An open letter to leaders of the recognized churches of Hungary, written by members of the erstwhile anti-communist dissident movement - 29 February 2012 Budapest

Before the change of regime in 1989,  members of the democratic opposition movement, believers and non-believers alike, when raising their voices against human rights violations by the communist authorities, stood firmly by the religious communities that were restricted in practicing their beliefs on political grounds. By contrast, the leaders of churches recognized by the communist state kept silent, possibly under pressure to do so.

Just  as in the communist times, the new church law, which will take effect  on March 1 this year,  will exclude from church status a good hundred congregations and impose tight restrictions on their religious rights, all the while humiliating their believers, destroying their schools, and depriving the  needy of the services provided by their charities.

Today, too, we speak out against this arbitrary, overtly political discrimination. Our protest would be unnecessary if the recognized churches were not, similar to the past,  remaining silent.

May we ask, therefore, the leaders of churches granted privileges by the new law to regard it as their obligation to stand by those whom this new law will turn into religious outlaws? May we request that they find a platform, based on religious, legal, human rights, humanitarian or any other foundation, to protest against political discrimination? How can they teach their congregations in good conscience when they themselves abandon moral responsibility for worldly calculations?

Surely they are not misled by the clause in the Fundamental Law of Hungary which professes religious freedom for all. This guarantee is as false as it was in the communist constitution, since then, too, it was the ruling party that decided which churches were to be recognized. And, just as today, there existed no legal remedy to change the decision of the party.

Among the many churches that are discriminated against are the Methodist, Charismatic, Evangelical, Adventist, Reform Jewish, and Buddhist. The best example  of  this arbitrariness sanctified by law is the predicament of the Hungarian Evangelical Fellowship.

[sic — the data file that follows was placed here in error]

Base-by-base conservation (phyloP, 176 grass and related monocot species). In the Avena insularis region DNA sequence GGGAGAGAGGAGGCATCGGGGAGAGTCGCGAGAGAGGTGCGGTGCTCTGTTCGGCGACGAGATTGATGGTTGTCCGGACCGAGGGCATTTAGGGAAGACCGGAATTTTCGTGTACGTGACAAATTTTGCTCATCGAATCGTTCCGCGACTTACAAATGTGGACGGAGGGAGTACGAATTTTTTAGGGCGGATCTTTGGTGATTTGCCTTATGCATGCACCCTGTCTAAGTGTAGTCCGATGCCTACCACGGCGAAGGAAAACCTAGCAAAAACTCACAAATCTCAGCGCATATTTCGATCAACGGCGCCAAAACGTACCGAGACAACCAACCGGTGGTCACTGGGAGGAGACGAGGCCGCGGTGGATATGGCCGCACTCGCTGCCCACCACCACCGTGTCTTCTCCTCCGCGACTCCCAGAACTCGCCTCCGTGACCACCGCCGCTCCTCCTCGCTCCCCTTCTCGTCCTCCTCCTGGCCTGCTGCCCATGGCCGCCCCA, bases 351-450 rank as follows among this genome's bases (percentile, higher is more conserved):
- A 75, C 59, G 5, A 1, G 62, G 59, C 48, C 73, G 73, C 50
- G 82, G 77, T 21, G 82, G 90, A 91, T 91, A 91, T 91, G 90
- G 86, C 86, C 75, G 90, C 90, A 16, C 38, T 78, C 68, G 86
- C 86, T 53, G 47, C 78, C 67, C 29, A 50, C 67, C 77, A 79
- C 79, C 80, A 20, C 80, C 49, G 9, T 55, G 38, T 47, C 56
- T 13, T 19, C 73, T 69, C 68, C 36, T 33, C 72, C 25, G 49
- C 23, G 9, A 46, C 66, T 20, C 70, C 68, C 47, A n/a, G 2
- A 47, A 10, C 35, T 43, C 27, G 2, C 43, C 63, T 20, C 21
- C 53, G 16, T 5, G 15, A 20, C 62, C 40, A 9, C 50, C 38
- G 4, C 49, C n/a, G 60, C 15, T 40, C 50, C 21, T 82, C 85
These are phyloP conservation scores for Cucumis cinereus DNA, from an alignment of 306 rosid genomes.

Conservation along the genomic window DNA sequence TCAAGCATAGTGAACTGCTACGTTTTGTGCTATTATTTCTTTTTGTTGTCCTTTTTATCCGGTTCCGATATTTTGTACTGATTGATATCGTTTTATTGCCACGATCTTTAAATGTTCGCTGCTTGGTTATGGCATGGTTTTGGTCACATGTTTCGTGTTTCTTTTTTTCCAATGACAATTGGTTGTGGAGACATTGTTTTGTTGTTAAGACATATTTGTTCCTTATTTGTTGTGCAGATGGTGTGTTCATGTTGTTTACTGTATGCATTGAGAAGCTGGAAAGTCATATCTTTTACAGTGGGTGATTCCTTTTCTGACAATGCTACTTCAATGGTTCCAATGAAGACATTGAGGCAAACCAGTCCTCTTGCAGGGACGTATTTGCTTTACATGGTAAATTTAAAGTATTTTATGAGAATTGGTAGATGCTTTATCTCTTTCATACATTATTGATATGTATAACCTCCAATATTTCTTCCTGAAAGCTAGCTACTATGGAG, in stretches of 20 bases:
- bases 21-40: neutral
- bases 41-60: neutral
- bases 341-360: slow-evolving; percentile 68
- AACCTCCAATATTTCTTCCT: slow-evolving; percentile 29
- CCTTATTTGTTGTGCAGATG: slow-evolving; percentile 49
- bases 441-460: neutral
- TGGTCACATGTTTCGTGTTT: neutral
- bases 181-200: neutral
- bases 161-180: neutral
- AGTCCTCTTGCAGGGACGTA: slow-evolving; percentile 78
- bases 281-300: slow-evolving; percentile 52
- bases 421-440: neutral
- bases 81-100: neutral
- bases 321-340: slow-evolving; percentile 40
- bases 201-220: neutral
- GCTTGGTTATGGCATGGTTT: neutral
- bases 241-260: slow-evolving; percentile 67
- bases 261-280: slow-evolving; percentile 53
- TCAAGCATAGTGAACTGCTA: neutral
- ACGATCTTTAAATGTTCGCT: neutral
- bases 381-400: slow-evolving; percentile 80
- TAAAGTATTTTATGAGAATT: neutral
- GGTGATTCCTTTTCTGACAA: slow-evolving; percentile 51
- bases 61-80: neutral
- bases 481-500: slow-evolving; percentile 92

Similar to other outlawed churches, the Fellowship maintains an educational and charity network. Having established a theological college even before 1989, it  assists thousands of children, homeless and elderly people who live in abject poverty.

Its leading pastor, Gábor Iványi, already served his congregation in the face of persecution by the communist authorities. Incidentally, the first children of the present prime minister were baptized by Gábor Iványi, and it was he who was asked to speak at the funeral of the father of László Kövér, the current Speaker of the House.

The question arises: Is it still necessary for church leaders to pander to the whims of those in power? Why do they tacitly accept that Gábor Iványi has become persona non grata and his church deprived of its rights simply because he opposes the  criminalization of the homeless in the streets and, in defense of human rights, speaks out against any form of social injustice and inhuman treatment?

We sincerely hope that the leaders of recognized churches are aware that this clearly anti-constitutional new law will be too short-lived to favor them in the long term. Otherwise, it will push them into the same dependence that they suffered from so severely before 1989.  

Attila Ara-Kovács, journalist, former diplomat

György Dalos, writer

Gábor Demszky, former Mayor of Budapest

Miklós Haraszti, former OSCE Representative on Freedom of the Media

Róza Hodosán, former MP

János Kenedi, historian

György Konrád, writer

Ferenc Kőszeg, founding President of the Hungarian Helsinki Committee

Bálint Magyar, former Minister of Education

Imre Mécs, former MP

Sándor Radnóti, philosopher

László Rajk, architect

Sándor Szilágyi, writer on photography

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